I edit manuscripts, some for writers you’d know and others who haven’t been published yet. No matter how well they write – and many write very well indeed – the same mistakes often appear in their manuscripts. In mine, too, for that matter.
Here are some of the mistakes many writers make:
Not checking your corrections.
Aha! You spotted the mistake in this sentence:
I her saw leave the store.
So you correct it to:
I her saw her leave the store.
And don’t remove that extra pronoun. Arggh! Don’t forget to check the corrections to make sure they’re correct.
Really? He shouted his way to the top? More likely this is what happened:
My friend, who was no athlete, clambered up the side of the steep hill. That means he climbed awkwardly to the top.
Lost in space.
Let’s say you’re Arthur Conan Doyle, writing about the immortal Sherlock Holmes and his assistant, Dr. John Watson. Somewhere in your latest manuscript, you’re going to slip and call Sherlock Watson, or vice-versa. I find at least one misplaced name in every manuscript, no matter how careful the writer.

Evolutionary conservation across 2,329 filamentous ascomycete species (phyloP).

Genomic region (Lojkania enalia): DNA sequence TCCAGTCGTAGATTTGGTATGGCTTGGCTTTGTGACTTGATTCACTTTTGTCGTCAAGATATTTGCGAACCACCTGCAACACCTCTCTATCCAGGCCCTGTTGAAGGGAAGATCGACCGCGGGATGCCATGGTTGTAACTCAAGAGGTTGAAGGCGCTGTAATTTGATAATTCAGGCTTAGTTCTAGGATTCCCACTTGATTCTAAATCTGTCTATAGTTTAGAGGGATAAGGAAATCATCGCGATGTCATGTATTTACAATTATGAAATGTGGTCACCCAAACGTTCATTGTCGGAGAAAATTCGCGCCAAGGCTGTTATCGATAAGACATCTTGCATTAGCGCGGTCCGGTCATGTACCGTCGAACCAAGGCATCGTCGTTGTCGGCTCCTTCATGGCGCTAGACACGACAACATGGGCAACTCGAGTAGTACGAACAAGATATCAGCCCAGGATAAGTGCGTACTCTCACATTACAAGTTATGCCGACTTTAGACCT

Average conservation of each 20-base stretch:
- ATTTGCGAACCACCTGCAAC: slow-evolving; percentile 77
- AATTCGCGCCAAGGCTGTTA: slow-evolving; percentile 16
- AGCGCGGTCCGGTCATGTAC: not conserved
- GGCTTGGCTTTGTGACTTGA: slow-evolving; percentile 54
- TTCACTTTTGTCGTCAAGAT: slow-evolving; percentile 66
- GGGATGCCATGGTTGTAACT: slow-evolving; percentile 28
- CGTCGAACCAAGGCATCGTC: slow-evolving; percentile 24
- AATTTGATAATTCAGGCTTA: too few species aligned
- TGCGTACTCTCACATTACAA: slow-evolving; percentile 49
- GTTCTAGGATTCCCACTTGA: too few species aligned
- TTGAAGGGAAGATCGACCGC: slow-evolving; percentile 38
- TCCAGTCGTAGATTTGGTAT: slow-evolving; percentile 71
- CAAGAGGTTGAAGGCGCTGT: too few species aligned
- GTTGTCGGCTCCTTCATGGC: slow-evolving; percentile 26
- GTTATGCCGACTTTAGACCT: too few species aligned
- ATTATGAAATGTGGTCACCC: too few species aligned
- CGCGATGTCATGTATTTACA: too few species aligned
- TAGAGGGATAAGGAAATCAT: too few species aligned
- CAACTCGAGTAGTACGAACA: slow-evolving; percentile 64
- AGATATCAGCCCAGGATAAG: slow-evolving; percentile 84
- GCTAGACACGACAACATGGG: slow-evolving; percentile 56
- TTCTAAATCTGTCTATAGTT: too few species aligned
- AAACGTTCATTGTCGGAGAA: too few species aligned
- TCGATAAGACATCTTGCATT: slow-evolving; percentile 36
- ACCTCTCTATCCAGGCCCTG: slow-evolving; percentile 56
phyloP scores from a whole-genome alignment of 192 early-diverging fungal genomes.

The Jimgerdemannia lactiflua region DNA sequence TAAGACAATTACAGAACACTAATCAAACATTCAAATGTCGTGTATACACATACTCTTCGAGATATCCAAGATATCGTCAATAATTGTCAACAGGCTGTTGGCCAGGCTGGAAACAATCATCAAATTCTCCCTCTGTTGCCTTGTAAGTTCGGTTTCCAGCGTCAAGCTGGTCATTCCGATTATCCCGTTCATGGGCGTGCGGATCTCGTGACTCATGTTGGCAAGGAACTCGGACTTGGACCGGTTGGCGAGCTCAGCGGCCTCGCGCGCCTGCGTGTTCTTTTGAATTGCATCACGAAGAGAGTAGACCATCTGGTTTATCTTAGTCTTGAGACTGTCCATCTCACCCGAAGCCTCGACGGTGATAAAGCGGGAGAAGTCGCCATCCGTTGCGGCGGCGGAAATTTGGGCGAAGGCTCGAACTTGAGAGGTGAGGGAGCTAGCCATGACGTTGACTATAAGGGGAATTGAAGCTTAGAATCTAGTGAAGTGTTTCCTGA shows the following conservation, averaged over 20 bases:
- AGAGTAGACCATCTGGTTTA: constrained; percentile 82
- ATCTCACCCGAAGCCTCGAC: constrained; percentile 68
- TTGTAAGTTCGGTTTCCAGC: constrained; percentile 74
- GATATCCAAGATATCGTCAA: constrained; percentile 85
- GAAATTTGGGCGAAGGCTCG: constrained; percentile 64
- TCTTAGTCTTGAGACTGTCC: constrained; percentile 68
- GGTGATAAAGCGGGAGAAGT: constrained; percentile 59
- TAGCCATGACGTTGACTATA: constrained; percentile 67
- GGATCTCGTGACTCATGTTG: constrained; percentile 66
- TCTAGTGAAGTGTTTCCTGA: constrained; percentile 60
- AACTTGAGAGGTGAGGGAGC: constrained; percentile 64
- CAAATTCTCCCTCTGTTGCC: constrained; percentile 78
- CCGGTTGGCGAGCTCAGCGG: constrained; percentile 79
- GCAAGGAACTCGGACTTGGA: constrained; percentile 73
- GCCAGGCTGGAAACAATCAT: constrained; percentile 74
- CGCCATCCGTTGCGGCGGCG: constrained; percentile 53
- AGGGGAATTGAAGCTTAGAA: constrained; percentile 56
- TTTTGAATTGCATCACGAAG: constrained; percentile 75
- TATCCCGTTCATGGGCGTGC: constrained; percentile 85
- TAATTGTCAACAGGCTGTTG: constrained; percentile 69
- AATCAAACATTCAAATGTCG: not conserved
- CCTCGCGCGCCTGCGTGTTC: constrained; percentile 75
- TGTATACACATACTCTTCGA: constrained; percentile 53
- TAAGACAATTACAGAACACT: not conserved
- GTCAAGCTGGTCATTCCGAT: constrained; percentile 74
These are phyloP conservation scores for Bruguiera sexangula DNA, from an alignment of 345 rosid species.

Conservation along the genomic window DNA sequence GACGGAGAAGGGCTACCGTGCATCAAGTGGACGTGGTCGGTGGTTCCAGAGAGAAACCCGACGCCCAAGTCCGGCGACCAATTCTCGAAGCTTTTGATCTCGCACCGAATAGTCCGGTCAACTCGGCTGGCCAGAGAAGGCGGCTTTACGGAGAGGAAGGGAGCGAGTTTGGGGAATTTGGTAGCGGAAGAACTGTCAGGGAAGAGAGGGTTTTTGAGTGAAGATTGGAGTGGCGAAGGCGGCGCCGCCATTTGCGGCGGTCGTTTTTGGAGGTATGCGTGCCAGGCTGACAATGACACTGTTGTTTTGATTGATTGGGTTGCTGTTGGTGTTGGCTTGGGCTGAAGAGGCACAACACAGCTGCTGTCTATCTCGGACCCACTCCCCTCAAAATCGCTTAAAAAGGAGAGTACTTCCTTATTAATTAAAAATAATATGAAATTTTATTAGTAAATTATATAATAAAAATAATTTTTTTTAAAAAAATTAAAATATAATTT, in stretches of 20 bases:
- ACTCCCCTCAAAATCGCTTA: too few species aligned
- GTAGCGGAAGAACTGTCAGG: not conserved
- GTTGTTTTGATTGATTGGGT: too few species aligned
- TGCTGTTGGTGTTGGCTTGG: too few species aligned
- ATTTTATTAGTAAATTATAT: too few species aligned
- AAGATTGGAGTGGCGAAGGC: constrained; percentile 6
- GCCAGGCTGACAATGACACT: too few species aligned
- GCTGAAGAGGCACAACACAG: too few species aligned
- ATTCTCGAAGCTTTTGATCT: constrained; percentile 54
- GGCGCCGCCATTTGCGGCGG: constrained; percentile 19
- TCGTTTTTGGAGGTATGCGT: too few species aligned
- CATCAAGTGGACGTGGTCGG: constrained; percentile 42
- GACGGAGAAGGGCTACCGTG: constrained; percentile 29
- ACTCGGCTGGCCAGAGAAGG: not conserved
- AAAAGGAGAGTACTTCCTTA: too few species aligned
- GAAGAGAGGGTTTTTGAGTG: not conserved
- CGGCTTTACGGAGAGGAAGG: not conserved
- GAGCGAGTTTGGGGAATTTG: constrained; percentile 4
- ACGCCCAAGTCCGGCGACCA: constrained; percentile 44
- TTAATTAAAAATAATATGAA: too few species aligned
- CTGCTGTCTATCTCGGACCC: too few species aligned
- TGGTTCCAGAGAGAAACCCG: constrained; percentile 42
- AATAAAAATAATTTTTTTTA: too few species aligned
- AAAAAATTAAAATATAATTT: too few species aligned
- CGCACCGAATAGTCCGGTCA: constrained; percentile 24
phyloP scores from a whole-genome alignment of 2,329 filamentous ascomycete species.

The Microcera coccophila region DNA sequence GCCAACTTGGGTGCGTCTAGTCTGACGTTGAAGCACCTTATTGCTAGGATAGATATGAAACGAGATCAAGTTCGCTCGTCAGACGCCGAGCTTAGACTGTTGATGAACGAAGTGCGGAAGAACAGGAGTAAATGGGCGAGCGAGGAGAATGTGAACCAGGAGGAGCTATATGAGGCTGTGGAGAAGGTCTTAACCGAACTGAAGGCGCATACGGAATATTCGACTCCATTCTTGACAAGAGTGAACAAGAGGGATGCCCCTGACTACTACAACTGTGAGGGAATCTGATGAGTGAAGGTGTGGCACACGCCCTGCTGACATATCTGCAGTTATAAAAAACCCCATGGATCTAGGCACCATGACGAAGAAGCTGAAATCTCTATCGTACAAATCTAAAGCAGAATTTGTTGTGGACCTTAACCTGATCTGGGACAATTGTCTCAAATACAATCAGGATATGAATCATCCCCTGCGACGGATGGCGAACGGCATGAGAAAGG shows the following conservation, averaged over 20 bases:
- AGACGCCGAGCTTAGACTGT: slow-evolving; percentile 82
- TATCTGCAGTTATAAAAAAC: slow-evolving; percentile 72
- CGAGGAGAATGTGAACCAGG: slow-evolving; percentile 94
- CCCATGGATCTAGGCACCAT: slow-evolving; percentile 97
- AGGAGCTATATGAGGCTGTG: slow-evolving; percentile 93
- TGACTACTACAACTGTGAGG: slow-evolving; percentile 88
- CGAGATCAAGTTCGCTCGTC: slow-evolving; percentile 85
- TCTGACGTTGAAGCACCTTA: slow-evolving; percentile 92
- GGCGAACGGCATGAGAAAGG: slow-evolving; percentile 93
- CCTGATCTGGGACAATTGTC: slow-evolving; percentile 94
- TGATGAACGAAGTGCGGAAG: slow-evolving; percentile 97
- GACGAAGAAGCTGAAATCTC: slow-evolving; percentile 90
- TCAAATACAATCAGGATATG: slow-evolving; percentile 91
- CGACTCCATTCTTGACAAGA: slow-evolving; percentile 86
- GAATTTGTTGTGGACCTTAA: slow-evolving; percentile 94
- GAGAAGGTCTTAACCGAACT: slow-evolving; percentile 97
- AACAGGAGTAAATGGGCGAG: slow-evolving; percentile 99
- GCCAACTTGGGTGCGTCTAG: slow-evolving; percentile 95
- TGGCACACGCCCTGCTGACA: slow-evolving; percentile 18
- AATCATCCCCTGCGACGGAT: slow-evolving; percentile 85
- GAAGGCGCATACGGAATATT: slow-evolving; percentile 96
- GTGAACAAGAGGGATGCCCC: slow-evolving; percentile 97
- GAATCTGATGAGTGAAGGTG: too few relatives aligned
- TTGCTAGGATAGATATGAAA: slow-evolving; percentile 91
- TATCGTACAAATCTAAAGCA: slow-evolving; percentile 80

Conan Doyle is the patron saint of authorial absentmindedness. Was Watson wounded in the shoulder or the leg? Did he have only one wife or maybe as many as six? Sherlockians love to debate these points.
Most pronouns – he, she, it, I, you, him, her – aren’t very heavy. Even the biggest – they and them – are a slender four letters. But they get dropped again and again. So does “a,” a harmless indefinite article.
Here are a couple of examples:
He worked long hours for family.
She’s smart woman.
The pronoun “his” is missing in the first sentence and “a” is missing in the second. The best way to locate those tricky dropped pronouns and articles is to read the sentences out loud.
Good luck, writers. There are more examples, in your manuscript and mine. But those don’t show up until after publication.